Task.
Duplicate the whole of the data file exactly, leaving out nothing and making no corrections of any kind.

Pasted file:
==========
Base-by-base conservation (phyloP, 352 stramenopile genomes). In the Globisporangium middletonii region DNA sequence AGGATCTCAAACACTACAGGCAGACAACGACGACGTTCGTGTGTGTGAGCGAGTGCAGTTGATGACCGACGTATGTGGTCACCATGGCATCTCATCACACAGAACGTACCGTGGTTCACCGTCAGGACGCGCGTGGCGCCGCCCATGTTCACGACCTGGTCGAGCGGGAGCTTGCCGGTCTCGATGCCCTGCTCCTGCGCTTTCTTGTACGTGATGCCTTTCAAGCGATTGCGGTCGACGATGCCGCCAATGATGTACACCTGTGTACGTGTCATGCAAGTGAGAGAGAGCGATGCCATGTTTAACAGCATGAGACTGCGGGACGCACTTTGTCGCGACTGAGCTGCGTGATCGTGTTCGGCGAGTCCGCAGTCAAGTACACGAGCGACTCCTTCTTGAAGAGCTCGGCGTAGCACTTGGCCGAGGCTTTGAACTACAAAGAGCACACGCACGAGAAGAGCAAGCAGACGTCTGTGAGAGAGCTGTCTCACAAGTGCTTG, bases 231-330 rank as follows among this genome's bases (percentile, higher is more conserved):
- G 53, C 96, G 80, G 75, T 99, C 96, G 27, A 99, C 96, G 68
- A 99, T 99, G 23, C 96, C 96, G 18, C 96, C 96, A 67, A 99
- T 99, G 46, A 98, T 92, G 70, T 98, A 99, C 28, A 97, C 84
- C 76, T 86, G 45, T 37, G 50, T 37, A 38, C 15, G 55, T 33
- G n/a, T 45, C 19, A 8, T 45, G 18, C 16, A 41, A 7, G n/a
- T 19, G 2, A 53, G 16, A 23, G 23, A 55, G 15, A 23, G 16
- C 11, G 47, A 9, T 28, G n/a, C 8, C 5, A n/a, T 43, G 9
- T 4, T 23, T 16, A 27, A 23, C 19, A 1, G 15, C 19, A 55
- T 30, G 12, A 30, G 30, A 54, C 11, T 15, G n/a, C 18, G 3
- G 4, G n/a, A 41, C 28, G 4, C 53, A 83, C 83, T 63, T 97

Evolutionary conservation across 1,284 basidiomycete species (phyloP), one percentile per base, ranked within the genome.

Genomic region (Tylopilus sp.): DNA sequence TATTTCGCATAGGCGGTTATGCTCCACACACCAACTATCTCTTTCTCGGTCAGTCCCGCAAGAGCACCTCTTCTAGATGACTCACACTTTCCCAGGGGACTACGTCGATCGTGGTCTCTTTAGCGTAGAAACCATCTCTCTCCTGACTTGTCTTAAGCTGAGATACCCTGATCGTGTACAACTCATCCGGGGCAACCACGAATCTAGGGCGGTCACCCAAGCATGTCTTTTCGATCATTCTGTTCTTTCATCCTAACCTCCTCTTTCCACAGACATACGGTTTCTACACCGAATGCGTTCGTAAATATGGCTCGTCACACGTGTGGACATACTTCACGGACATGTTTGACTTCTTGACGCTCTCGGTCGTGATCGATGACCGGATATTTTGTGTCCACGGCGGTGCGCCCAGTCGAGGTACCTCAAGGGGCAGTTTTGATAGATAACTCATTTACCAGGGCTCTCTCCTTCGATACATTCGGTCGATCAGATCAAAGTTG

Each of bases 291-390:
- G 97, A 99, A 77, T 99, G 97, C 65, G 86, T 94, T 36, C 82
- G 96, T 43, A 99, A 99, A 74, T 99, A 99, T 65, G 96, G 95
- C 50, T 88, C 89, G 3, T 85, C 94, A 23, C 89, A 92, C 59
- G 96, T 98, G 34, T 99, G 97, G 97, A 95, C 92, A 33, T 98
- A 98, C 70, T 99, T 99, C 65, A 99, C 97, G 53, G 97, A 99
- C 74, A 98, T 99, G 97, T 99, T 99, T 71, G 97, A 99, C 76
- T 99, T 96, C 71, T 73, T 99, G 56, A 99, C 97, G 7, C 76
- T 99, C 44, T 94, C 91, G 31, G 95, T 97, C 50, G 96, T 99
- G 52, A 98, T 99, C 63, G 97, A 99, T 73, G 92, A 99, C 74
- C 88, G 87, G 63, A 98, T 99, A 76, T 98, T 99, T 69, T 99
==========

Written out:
Base-by-base conservation (phyloP, 352 stramenopile genomes). In the Globisporangium middletonii region DNA sequence AGGATCTCAAACACTACAGGCAGACAACGACGACGTTCGTGTGTGTGAGCGAGTGCAGTTGATGACCGACGTATGTGGTCACCATGGCATCTCATCACACAGAACGTACCGTGGTTCACCGTCAGGACGCGCGTGGCGCCGCCCATGTTCACGACCTGGTCGAGCGGGAGCTTGCCGGTCTCGATGCCCTGCTCCTGCGCTTTCTTGTACGTGATGCCTTTCAAGCGATTGCGGTCGACGATGCCGCCAATGATGTACACCTGTGTACGTGTCATGCAAGTGAGAGAGAGCGATGCCATGTTTAACAGCATGAGACTGCGGGACGCACTTTGTCGCGACTGAGCTGCGTGATCGTGTTCGGCGAGTCCGCAGTCAAGTACACGAGCGACTCCTTCTTGAAGAGCTCGGCGTAGCACTTGGCCGAGGCTTTGAACTACAAAGAGCACACGCACGAGAAGAGCAAGCAGACGTCTGTGAGAGAGCTGTCTCACAAGTGCTTG, bases 231-330 rank as follows among this genome's bases (percentile, higher is more conserved):
- G 53, C 96, G 80, G 75, T 99, C 96, G 27, A 99, C 96, G 68
- A 99, T 99, G 23, C 96, C 96, G 18, C 96, C 96, A 67, A 99
- T 99, G 46, A 98, T 92, G 70, T 98, A 99, C 28, A 97, C 84
- C 76, T 86, G 45, T 37, G 50, T 37, A 38, C 15, G 55, T 33
- G n/a, T 45, C 19, A 8, T 45, G 18, C 16, A 41, A 7, G n/a
- T 19, G 2, A 53, G 16, A 23, G 23, A 55, G 15, A 23, G 16
- C 11, G 47, A 9, T 28, G n/a, C 8, C 5, A n/a, T 43, G 9
- T 4, T 23, T 16, A 27, A 23, C 19, A 1, G 15, C 19, A 55
- T 30, G 12, A 30, G 30, A 54, C 11, T 15, G n/a, C 18, G 3
- G 4, G n/a, A 41, C 28, G 4, C 53, A 83, C 83, T 63, T 97

Evolutionary conservation across 1,284 basidiomycete species (phyloP), one percentile per base, ranked within the genome.

Genomic region (Tylopilus sp.): DNA sequence TATTTCGCATAGGCGGTTATGCTCCACACACCAACTATCTCTTTCTCGGTCAGTCCCGCAAGAGCACCTCTTCTAGATGACTCACACTTTCCCAGGGGACTACGTCGATCGTGGTCTCTTTAGCGTAGAAACCATCTCTCTCCTGACTTGTCTTAAGCTGAGATACCCTGATCGTGTACAACTCATCCGGGGCAACCACGAATCTAGGGCGGTCACCCAAGCATGTCTTTTCGATCATTCTGTTCTTTCATCCTAACCTCCTCTTTCCACAGACATACGGTTTCTACACCGAATGCGTTCGTAAATATGGCTCGTCACACGTGTGGACATACTTCACGGACATGTTTGACTTCTTGACGCTCTCGGTCGTGATCGATGACCGGATATTTTGTGTCCACGGCGGTGCGCCCAGTCGAGGTACCTCAAGGGGCAGTTTTGATAGATAACTCATTTACCAGGGCTCTCTCCTTCGATACATTCGGTCGATCAGATCAAAGTTG

Each of bases 291-390:
- G 97, A 99, A 77, T 99, G 97, C 65, G 86, T 94, T 36, C 82
- G 96, T 43, A 99, A 99, A 74, T 99, A 99, T 65, G 96, G 95
- C 50, T 88, C 89, G 3, T 85, C 94, A 23, C 89, A 92, C 59
- G 96, T 98, G 34, T 99, G 97, G 97, A 95, C 92, A 33, T 98
- A 98, C 70, T 99, T 99, C 65, A 99, C 97, G 53, G 97, A 99
- C 74, A 98, T 99, G 97, T 99, T 99, T 71, G 97, A 99, C 76
- T 99, T 96, C 71, T 73, T 99, G 56, A 99, C 97, G 7, C 76
- T 99, C 44, T 94, C 91, G 31, G 95, T 97, C 50, G 96, T 99
- G 52, A 98, T 99, C 63, G 97, A 99, T 73, G 92, A 99, C 74
- C 88, G 87, G 63, A 98, T 99, A 76, T 98, T 99, T 69, T 99